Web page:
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My textbooks says:

With exception of $\ce{Fe2(CO)9}$, all other metal carbonyls are soluble in hydrocarbon solvents.

Weller, M.; Overton, T.; Rourke, J.; Armstrong, F. Inorganic Chemistry, 6th ed. states:

The most striking exception among the common metal carbonyls is nonacarbonyl diiron(0), which has a very low vapour pressure and is insoluble in solvents with which it does not react.

Other metal carbonyl are well soluble in hydrocarbon solvents but not Diiron nonacarbonyl. Why? Why Diiron nonacarbonyl is so exceptional? Because it has low vapor pressure? But why?

There is no explaination regarding the insolubility of diiron nonacarbonyl. Is there any experiment conducted on this experiment to determine the explaination behind its insolubility of it is just mere observation?

Update

@Orthocresol has said to draw comparison of diiron nonacarbonyl with $\ce{[Mn2(CO)10]}$ or $\ce{[Co2(CO)8]}$ according to their molecular weight. Based on this fact, I went on to research further on this topic. And from various handbooks and research notes I delved upon, I have drawn the following solubility comparison table. [Note: Only binuclear metal carbonyls were considered of form $\ce{[M2(CO)_x]}$ because they have same structure and thus should have same physical properties].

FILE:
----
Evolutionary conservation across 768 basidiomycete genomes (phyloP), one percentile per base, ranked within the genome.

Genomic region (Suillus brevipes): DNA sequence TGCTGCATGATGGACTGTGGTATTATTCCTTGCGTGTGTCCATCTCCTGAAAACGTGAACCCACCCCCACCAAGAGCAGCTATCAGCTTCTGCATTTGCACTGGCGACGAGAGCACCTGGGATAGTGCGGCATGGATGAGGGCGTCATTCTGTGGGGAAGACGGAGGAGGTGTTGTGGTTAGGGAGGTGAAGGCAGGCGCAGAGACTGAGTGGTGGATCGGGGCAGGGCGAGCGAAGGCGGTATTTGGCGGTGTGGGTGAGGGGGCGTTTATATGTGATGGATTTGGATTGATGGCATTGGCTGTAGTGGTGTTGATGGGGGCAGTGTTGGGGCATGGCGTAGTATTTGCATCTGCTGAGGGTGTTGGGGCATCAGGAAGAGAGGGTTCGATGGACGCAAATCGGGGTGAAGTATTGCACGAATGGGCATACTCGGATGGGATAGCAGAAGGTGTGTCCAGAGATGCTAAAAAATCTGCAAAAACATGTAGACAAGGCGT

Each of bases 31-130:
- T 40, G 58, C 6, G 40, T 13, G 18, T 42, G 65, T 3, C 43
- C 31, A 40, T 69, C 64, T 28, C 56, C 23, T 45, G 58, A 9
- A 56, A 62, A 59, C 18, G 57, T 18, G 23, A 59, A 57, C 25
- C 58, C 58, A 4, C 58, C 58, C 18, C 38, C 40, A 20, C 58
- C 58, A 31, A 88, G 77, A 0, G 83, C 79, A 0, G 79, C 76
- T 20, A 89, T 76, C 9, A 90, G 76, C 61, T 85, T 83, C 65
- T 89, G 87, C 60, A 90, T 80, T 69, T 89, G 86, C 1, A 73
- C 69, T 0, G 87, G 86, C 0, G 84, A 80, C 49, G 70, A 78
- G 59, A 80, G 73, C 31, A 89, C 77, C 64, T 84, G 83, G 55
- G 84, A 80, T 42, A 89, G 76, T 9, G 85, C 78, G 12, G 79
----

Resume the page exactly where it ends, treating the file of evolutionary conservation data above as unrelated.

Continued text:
\begin{array}{c|c} \mathbf{Metal~carbonyl} & \mathbf{Solubility} \\\hline \ce{Mn2(CO)10} & \mathrm{ether, other~organic~solvents}\\ \ce{Tc2(CO)10} & \mathrm{ether,acetone} \\ \ce{Fe2(CO)9} & \mathrm{Insoluble~in~benzene,ether,petrol.Only~soluble~in~THF}\\ \ce{Rh2(CO)8} & \mathrm{organic~solvents}\\ \ce{Ir2(CO)8} & \mathrm{Ether,CCl_4}\\ \ce{Co2(CO)8} & \mathrm{petrol,benzene,alcohol}\end{array}

Also, a table of comparison for the other two iron carbonyls for a reference.

\begin{array}{c|c} \mathbf{Iron~carbonyl} & \mathbf{Solubility} \\\hline \ce{Fe(CO)5} & \mathrm{soluble~in~all~organic~solvents~like~ether,petroleum.Insoluble~in~water}\\ \ce{Fe3(CO)12} & \mathrm{Insoluble~in~water. Soluble~in~non~polar~organic~solvents. } \end{array}

We can observe that there is a drastic anomaly in case of solubility of diiron nonacarbonyl for both the tables. Any explanation to this?

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  • 2
    $\begingroup$ It's solid not liquid like Fe(CO)5 therefore it has low vapor pressure. $\endgroup$ – Mithoron Nov 26 '16 at 17:34
  • $\begingroup$ @Mithoron Ok, so why it exist as solid whereas other iron carbonyls are liquids? $\endgroup$ – Nilay Ghosh Nov 27 '16 at 4:29
  • $\begingroup$ Well, almost twice as big molecule make wonders ;) $\endgroup$ – Mithoron Nov 27 '16 at 15:48
  • $\begingroup$ If it's solely based on molecular weight, then I suppose a good comparison would be $\ce{[Mn2(CO)10]}$ or $\ce{[Co2(CO)8]}$. $\endgroup$ – orthocresol Aug 27 '17 at 16:33
  • $\begingroup$ @orthocresol. I added a comparison table. $\endgroup$ – Nilay Ghosh Nov 20 '17 at 7:26

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